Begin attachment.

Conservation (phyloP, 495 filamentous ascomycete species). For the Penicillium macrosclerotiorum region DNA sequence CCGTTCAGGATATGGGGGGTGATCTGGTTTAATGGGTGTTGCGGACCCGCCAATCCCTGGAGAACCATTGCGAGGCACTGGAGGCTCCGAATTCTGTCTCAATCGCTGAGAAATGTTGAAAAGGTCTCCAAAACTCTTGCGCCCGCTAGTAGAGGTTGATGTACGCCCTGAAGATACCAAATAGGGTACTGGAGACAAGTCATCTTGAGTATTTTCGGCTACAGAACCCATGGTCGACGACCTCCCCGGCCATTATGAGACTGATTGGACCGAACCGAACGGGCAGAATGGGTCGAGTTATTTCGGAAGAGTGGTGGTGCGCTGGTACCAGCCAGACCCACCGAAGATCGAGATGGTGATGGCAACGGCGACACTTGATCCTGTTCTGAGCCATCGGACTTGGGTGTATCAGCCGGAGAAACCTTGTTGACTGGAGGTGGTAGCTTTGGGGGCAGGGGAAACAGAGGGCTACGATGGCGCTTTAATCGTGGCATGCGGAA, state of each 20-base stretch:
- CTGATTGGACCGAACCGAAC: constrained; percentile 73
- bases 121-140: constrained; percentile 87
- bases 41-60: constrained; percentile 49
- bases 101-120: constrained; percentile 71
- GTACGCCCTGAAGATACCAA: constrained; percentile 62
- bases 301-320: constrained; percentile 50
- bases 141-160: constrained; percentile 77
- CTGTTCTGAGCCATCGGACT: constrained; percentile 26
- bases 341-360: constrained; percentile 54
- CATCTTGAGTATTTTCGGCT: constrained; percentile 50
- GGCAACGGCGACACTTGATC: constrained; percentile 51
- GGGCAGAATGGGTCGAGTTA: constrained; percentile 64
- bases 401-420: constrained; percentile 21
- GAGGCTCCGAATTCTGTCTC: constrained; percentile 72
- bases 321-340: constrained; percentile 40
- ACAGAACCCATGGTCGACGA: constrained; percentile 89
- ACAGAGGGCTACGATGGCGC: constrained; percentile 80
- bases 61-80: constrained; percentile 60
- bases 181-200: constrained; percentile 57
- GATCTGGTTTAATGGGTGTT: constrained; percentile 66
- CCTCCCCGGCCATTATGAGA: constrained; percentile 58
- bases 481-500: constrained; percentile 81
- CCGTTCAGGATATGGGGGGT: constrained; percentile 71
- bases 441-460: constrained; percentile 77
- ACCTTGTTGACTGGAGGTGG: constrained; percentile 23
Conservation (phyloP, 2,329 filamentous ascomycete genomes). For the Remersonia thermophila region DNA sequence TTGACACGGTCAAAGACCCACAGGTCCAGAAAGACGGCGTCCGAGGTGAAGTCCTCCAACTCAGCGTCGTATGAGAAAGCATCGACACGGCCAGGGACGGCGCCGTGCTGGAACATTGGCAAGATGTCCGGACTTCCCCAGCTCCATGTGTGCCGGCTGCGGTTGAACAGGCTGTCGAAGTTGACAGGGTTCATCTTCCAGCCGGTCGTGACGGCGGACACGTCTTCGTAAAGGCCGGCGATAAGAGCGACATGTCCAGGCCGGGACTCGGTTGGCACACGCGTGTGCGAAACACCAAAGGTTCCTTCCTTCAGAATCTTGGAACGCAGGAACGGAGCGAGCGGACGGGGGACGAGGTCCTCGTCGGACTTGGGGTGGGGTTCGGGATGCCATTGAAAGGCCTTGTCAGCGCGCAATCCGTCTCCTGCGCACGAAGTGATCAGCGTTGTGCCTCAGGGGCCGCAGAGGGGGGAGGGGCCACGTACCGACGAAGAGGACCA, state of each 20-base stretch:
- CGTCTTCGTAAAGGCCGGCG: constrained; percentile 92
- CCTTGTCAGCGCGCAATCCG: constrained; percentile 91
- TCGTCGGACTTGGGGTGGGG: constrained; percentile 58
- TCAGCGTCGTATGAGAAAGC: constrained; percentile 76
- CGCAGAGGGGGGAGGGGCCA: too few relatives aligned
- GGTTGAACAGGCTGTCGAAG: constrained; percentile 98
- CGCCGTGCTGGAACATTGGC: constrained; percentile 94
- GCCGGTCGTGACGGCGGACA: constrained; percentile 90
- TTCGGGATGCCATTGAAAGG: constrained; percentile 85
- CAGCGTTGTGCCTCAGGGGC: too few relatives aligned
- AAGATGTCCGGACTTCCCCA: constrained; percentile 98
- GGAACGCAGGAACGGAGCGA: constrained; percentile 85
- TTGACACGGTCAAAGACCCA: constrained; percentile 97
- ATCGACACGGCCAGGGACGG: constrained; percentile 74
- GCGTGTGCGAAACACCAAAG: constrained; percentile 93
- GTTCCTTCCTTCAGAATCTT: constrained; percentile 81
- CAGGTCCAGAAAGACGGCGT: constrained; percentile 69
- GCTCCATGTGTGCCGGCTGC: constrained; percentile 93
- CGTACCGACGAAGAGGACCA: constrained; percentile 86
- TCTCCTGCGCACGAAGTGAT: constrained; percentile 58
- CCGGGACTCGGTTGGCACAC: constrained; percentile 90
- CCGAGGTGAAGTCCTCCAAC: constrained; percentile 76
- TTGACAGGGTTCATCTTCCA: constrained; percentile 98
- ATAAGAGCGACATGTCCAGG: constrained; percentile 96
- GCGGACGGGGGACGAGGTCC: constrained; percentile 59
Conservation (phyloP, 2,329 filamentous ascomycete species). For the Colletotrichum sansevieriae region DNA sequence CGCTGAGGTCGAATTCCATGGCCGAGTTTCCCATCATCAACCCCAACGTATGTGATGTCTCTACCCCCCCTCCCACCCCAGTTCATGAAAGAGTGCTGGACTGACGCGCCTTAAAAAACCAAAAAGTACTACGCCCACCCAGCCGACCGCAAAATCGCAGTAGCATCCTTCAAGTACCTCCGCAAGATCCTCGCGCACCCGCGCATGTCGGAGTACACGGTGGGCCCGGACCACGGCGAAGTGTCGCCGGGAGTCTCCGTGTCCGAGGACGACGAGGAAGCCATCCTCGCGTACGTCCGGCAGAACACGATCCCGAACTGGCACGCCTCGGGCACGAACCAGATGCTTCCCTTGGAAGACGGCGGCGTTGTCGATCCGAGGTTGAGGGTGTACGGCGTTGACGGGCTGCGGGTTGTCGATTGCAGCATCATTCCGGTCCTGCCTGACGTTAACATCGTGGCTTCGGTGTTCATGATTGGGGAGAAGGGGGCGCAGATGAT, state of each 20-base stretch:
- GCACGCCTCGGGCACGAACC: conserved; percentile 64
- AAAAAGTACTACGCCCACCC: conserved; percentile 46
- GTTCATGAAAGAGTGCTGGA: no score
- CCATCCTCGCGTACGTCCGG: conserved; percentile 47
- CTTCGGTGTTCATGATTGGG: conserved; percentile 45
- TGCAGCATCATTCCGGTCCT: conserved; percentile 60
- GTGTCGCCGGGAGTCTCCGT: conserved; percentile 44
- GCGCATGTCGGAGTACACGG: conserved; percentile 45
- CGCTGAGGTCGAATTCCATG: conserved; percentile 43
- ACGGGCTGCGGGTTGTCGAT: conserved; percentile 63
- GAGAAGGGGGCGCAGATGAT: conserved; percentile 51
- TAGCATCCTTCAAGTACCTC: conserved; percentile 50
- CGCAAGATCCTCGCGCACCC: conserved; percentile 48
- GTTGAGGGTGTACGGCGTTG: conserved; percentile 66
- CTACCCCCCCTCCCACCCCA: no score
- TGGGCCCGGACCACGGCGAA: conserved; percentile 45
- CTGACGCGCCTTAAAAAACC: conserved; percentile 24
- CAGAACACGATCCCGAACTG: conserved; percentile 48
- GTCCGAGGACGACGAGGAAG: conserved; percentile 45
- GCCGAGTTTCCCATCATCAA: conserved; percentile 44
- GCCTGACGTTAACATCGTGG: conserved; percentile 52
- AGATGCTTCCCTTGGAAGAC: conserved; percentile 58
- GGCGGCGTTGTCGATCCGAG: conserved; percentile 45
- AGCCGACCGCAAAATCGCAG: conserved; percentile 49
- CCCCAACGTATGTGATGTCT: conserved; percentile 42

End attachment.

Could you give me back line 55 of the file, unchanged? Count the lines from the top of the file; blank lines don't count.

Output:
- AAAAAGTACTACGCCCACCC: conserved; percentile 46